It has been a long winter here in Canada and while my electric bike was parked and unused during those cold months, I started to test laptop cells to “expand” my current battery.
The battery I have been using is a 20s4p, 74v 6Ah nominal made from makita cells. Those cells are great and can be discharged up to 10C, and can be discharged at 3C continuous giving good performance. Laptop cells instead are capable of only 1C continuous maximum.
I don’t need 10C on my electric bike, but I would like more range, so I decided to increase the capacity of the battery using laptop cells.
I tested a lot of laptop cells (all 2.2Ah nominal) using the CBA 4 Battery Analyzer, and selected only the ones that had more than 75% of the original capacity left.
All the cells tested were “coupled” 1s2p:
As you can see from the graph, there is a lot of variance in capacity between cells. To reduce this gap in capacity I separated the cells and “re-coupled” them to obtain a smaller gap in capacity:
It’s still not perfect but much better than having 15% or more difference in capacity between cells.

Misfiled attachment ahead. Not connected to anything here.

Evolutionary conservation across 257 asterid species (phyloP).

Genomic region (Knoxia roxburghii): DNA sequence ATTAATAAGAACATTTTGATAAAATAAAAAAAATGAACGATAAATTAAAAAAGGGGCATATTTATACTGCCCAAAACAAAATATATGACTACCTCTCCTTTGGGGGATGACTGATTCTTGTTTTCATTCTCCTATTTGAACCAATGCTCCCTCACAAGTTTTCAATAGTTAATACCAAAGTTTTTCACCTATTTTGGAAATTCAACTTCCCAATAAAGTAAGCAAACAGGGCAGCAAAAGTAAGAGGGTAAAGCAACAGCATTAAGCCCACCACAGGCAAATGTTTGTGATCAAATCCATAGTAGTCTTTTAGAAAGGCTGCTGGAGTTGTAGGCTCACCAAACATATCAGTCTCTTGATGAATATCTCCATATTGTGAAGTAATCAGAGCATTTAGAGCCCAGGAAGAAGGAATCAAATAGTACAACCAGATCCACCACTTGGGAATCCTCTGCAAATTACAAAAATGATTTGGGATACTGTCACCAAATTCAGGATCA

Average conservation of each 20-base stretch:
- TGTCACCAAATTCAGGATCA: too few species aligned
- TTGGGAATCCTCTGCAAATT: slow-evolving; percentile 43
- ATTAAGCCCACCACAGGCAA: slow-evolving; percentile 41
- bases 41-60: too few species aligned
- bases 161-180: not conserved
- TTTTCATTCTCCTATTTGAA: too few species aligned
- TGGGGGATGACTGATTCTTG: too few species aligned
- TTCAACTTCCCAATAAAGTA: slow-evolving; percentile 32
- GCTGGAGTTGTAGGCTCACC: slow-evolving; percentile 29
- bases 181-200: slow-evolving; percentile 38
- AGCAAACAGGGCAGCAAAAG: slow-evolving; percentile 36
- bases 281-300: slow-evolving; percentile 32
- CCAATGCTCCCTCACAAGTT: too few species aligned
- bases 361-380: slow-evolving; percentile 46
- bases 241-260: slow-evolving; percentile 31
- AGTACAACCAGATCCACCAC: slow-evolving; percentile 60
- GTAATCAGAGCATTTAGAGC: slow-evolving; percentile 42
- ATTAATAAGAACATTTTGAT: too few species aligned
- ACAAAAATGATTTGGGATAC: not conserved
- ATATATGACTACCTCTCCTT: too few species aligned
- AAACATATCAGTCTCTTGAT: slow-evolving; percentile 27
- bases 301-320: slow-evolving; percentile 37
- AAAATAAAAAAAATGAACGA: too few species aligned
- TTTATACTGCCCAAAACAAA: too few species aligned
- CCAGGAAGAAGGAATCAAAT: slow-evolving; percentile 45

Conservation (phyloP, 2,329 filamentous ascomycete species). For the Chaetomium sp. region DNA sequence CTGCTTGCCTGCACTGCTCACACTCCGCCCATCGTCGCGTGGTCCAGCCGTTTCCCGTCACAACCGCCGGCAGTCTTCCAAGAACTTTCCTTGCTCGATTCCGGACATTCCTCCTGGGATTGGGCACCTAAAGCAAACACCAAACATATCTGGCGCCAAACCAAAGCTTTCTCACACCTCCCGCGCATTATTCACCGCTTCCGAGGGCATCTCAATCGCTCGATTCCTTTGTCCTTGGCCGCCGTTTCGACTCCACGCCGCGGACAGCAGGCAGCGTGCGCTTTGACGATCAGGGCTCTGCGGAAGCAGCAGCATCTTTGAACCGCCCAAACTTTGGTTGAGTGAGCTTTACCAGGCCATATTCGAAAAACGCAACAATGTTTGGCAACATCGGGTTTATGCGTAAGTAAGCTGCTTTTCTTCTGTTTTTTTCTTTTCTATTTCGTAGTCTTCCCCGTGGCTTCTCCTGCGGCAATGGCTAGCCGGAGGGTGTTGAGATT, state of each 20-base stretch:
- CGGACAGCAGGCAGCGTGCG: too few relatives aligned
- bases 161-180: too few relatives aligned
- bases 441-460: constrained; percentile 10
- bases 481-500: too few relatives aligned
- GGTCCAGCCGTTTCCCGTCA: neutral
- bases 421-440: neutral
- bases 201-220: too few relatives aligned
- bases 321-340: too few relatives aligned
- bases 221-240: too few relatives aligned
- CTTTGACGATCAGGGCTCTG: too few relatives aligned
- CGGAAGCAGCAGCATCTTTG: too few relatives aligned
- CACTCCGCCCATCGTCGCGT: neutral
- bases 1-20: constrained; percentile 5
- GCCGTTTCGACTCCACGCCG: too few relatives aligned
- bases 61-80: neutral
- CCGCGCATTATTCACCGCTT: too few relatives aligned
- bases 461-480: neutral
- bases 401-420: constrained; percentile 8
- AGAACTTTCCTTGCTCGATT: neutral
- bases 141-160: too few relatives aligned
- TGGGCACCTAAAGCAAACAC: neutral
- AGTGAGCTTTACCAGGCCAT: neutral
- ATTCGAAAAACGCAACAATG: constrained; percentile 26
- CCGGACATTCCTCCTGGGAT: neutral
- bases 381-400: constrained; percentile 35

Then, after this operation I soldered the laptop cells to the existing battery the battery:
On the left the battery before the addition of the laptop cells.
Then I did a discharge test on the “new” battery on 3 cells connected in series at 1C (expecting a capacity of 9.6Ah) to confirm the capacity and to see the behaviour of the cells and make sure their gap in capacity is not too wide during discharge.
The capacity is slightly less than expected but the discharging curve is still good. The temperature of the cells at the end of the test was about 35-37°C for the Makitas and 53-56°C for the laptop cells.
Here the voltage log during discharge:
The discharge graph denotes a pretty uniform discharge until the very end of the test. This graph suggests that the LVC should be set at 3.0v or higher for the cells.
All the test were performed at an environment temperature of 21-24°C.